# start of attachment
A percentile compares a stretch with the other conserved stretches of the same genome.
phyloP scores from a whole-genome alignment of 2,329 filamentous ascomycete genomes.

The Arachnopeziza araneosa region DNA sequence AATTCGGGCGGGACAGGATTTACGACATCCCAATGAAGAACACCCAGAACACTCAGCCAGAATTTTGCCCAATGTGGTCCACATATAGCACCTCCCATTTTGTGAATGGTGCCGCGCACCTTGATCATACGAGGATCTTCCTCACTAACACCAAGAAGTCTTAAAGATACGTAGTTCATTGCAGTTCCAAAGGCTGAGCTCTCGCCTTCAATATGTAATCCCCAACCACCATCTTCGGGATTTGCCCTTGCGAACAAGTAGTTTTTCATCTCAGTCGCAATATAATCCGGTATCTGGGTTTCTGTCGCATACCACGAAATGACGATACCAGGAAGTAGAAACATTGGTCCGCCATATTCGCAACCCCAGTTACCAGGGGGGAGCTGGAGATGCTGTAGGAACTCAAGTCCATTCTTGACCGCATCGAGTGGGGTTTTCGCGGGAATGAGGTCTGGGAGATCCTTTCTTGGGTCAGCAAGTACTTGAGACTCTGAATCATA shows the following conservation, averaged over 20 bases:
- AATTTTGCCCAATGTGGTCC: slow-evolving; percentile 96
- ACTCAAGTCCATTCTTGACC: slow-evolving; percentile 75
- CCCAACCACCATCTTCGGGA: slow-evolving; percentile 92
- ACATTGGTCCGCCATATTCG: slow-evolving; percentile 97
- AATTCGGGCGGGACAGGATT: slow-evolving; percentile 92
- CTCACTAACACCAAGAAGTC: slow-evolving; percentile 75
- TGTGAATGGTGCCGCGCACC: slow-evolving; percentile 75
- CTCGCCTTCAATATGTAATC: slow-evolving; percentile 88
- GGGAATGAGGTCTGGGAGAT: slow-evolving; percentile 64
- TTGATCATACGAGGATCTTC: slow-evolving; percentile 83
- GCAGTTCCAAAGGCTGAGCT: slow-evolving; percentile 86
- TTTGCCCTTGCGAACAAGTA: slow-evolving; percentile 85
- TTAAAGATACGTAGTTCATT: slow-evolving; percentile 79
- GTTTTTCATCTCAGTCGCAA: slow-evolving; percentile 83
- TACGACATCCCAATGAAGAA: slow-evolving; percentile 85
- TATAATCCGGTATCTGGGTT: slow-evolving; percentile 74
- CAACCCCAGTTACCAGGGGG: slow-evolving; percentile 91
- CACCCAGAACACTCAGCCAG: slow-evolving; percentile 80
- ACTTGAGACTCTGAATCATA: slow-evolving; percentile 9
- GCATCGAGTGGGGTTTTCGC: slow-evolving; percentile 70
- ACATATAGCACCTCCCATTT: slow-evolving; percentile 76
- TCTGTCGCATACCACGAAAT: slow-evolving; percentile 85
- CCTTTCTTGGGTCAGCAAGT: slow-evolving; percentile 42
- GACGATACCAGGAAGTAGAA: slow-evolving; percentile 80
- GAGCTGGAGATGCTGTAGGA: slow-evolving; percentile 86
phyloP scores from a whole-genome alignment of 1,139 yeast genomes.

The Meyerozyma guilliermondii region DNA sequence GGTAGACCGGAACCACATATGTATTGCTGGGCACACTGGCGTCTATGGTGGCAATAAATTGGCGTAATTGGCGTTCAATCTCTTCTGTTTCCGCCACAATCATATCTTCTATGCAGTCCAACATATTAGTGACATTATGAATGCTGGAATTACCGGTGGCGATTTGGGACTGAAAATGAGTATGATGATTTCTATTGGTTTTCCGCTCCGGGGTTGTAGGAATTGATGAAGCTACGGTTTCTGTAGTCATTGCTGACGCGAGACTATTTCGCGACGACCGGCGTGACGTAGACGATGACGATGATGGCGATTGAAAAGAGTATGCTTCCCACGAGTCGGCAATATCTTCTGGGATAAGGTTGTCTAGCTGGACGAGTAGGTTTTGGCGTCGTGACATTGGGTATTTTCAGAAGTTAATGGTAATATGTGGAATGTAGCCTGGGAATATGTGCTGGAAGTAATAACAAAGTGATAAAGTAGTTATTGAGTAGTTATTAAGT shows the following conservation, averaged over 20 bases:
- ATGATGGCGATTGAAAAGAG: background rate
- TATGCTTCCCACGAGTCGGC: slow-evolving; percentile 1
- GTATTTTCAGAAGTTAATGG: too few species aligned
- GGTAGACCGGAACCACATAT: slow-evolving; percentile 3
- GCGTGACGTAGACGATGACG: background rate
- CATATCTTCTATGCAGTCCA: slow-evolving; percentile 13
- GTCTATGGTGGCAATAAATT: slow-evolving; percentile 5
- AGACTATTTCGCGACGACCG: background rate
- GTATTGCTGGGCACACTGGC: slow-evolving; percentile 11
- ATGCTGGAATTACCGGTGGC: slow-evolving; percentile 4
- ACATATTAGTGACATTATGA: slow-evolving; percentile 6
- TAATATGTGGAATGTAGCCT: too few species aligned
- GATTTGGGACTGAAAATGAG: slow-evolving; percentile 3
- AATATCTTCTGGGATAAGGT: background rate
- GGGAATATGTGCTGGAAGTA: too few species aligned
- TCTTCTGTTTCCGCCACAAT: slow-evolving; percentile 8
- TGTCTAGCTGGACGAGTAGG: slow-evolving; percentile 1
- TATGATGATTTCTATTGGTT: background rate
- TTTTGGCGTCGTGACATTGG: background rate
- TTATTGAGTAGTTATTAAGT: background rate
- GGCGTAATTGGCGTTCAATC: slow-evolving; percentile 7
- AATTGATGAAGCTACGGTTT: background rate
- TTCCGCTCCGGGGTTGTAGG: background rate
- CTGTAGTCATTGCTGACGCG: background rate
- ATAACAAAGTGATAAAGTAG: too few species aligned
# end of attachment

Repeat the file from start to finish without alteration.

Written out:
A percentile compares a stretch with the other conserved stretches of the same genome.
phyloP scores from a whole-genome alignment of 2,329 filamentous ascomycete genomes.

The Arachnopeziza araneosa region DNA sequence AATTCGGGCGGGACAGGATTTACGACATCCCAATGAAGAACACCCAGAACACTCAGCCAGAATTTTGCCCAATGTGGTCCACATATAGCACCTCCCATTTTGTGAATGGTGCCGCGCACCTTGATCATACGAGGATCTTCCTCACTAACACCAAGAAGTCTTAAAGATACGTAGTTCATTGCAGTTCCAAAGGCTGAGCTCTCGCCTTCAATATGTAATCCCCAACCACCATCTTCGGGATTTGCCCTTGCGAACAAGTAGTTTTTCATCTCAGTCGCAATATAATCCGGTATCTGGGTTTCTGTCGCATACCACGAAATGACGATACCAGGAAGTAGAAACATTGGTCCGCCATATTCGCAACCCCAGTTACCAGGGGGGAGCTGGAGATGCTGTAGGAACTCAAGTCCATTCTTGACCGCATCGAGTGGGGTTTTCGCGGGAATGAGGTCTGGGAGATCCTTTCTTGGGTCAGCAAGTACTTGAGACTCTGAATCATA shows the following conservation, averaged over 20 bases:
- AATTTTGCCCAATGTGGTCC: slow-evolving; percentile 96
- ACTCAAGTCCATTCTTGACC: slow-evolving; percentile 75
- CCCAACCACCATCTTCGGGA: slow-evolving; percentile 92
- ACATTGGTCCGCCATATTCG: slow-evolving; percentile 97
- AATTCGGGCGGGACAGGATT: slow-evolving; percentile 92
- CTCACTAACACCAAGAAGTC: slow-evolving; percentile 75
- TGTGAATGGTGCCGCGCACC: slow-evolving; percentile 75
- CTCGCCTTCAATATGTAATC: slow-evolving; percentile 88
- GGGAATGAGGTCTGGGAGAT: slow-evolving; percentile 64
- TTGATCATACGAGGATCTTC: slow-evolving; percentile 83
- GCAGTTCCAAAGGCTGAGCT: slow-evolving; percentile 86
- TTTGCCCTTGCGAACAAGTA: slow-evolving; percentile 85
- TTAAAGATACGTAGTTCATT: slow-evolving; percentile 79
- GTTTTTCATCTCAGTCGCAA: slow-evolving; percentile 83
- TACGACATCCCAATGAAGAA: slow-evolving; percentile 85
- TATAATCCGGTATCTGGGTT: slow-evolving; percentile 74
- CAACCCCAGTTACCAGGGGG: slow-evolving; percentile 91
- CACCCAGAACACTCAGCCAG: slow-evolving; percentile 80
- ACTTGAGACTCTGAATCATA: slow-evolving; percentile 9
- GCATCGAGTGGGGTTTTCGC: slow-evolving; percentile 70
- ACATATAGCACCTCCCATTT: slow-evolving; percentile 76
- TCTGTCGCATACCACGAAAT: slow-evolving; percentile 85
- CCTTTCTTGGGTCAGCAAGT: slow-evolving; percentile 42
- GACGATACCAGGAAGTAGAA: slow-evolving; percentile 80
- GAGCTGGAGATGCTGTAGGA: slow-evolving; percentile 86
phyloP scores from a whole-genome alignment of 1,139 yeast genomes.

The Meyerozyma guilliermondii region DNA sequence GGTAGACCGGAACCACATATGTATTGCTGGGCACACTGGCGTCTATGGTGGCAATAAATTGGCGTAATTGGCGTTCAATCTCTTCTGTTTCCGCCACAATCATATCTTCTATGCAGTCCAACATATTAGTGACATTATGAATGCTGGAATTACCGGTGGCGATTTGGGACTGAAAATGAGTATGATGATTTCTATTGGTTTTCCGCTCCGGGGTTGTAGGAATTGATGAAGCTACGGTTTCTGTAGTCATTGCTGACGCGAGACTATTTCGCGACGACCGGCGTGACGTAGACGATGACGATGATGGCGATTGAAAAGAGTATGCTTCCCACGAGTCGGCAATATCTTCTGGGATAAGGTTGTCTAGCTGGACGAGTAGGTTTTGGCGTCGTGACATTGGGTATTTTCAGAAGTTAATGGTAATATGTGGAATGTAGCCTGGGAATATGTGCTGGAAGTAATAACAAAGTGATAAAGTAGTTATTGAGTAGTTATTAAGT shows the following conservation, averaged over 20 bases:
- ATGATGGCGATTGAAAAGAG: background rate
- TATGCTTCCCACGAGTCGGC: slow-evolving; percentile 1
- GTATTTTCAGAAGTTAATGG: too few species aligned
- GGTAGACCGGAACCACATAT: slow-evolving; percentile 3
- GCGTGACGTAGACGATGACG: background rate
- CATATCTTCTATGCAGTCCA: slow-evolving; percentile 13
- GTCTATGGTGGCAATAAATT: slow-evolving; percentile 5
- AGACTATTTCGCGACGACCG: background rate
- GTATTGCTGGGCACACTGGC: slow-evolving; percentile 11
- ATGCTGGAATTACCGGTGGC: slow-evolving; percentile 4
- ACATATTAGTGACATTATGA: slow-evolving; percentile 6
- TAATATGTGGAATGTAGCCT: too few species aligned
- GATTTGGGACTGAAAATGAG: slow-evolving; percentile 3
- AATATCTTCTGGGATAAGGT: background rate
- GGGAATATGTGCTGGAAGTA: too few species aligned
- TCTTCTGTTTCCGCCACAAT: slow-evolving; percentile 8
- TGTCTAGCTGGACGAGTAGG: slow-evolving; percentile 1
- TATGATGATTTCTATTGGTT: background rate
- TTTTGGCGTCGTGACATTGG: background rate
- TTATTGAGTAGTTATTAAGT: background rate
- GGCGTAATTGGCGTTCAATC: slow-evolving; percentile 7
- AATTGATGAAGCTACGGTTT: background rate
- TTCCGCTCCGGGGTTGTAGG: background rate
- CTGTAGTCATTGCTGACGCG: background rate
- ATAACAAAGTGATAAAGTAG: too few species aligned